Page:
Bear Necessities

In the WSJ’s blog MarketBeat,
Scott Patterson points to a few interesting analyses in a post, Bear Necessities.

First up,  Ned Davis Research on Mutual funds purchasing of stocks:

"Mutual funds have been pouring money in stocks — and that could be a bad thing, says Ned Davis of Ned Davis Research. In January and February, investors tracked by research outfit [NDR] put $16.39 billion into domestic equity mutual funds. But the funds only spent $4.3 billion of that amount on stocks. In March, investors put $15.6 billion into domestic equity mutual funds, and the funds stashed the entire amount, plus another $4.4 billion, into U.S. stocks.

More than $10 billion of the inflows went into growth funds, more than twice the amount that went into bond funds, a sign of heightened risk-taking.

"Historically, we have found that the ratio of money going into stocks versus bonds to be a fair measure of speculation," Mr. Davis wrote in a Wednesday research note. He says the data is "unfavorable" for stocks, "especially since inflows tend to peak in April."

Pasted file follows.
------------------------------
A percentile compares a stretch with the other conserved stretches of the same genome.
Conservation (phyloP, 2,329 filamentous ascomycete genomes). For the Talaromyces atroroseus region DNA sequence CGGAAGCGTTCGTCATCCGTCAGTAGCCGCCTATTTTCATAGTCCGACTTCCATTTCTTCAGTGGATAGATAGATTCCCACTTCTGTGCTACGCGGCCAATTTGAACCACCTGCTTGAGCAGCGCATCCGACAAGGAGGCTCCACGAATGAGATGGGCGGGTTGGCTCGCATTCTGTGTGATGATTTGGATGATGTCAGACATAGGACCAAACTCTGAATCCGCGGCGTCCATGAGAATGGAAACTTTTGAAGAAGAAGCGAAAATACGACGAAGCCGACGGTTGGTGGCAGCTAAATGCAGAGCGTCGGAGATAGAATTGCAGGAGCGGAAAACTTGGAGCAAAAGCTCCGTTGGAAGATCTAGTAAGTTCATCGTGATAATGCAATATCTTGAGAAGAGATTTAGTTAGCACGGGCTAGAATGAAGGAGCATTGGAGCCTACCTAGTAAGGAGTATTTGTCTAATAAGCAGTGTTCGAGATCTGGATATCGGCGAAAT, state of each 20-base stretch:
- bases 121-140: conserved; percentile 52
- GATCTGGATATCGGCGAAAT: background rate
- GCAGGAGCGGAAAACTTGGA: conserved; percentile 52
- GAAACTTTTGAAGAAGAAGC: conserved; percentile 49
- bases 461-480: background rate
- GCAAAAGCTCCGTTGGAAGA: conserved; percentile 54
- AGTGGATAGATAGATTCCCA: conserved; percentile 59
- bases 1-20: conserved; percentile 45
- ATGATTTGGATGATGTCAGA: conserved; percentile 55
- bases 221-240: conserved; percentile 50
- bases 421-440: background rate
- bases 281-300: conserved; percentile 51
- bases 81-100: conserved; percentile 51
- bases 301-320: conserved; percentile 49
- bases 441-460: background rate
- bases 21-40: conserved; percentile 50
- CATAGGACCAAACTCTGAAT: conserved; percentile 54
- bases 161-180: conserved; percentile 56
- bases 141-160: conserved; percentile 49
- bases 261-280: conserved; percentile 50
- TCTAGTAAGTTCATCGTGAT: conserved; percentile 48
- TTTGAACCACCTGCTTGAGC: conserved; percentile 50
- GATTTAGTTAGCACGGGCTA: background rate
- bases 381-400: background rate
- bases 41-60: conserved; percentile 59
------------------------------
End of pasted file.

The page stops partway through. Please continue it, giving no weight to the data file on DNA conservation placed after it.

Next up, MarketBeat looks at a specific technical indicator: % of stocks trading above their moving average:

"Phil Roth, technical guru at Miller Tabak, has more bad news. The percentage of stocks trading on the New York Stock Exchange above their 200-day moving averages hit 67% Monday, one of the lowest levels in years (it recently peaked at 91% in January 2004), one of the lowest levels in years (it recently peaked at 91% in January 2004), which shows that one-third of the stocks changing hands on the NYSE are "in bear trends."

While the benchmark averages may continue to meander higher, "very good stock selection is needed to outperform the market meaningfully," wrote Mr. Roth in a Wednesday note."

Interesting stuff . . .

UPDATE: May 4, 2006, 10:34am

I dug up a chart on fund flows:


Source: Sentiment Trader via Kirk Report


Bear Necessities
Scott Patterson, MARKETBEAT
WSJ, May 3, 2006 3:15 p.m.

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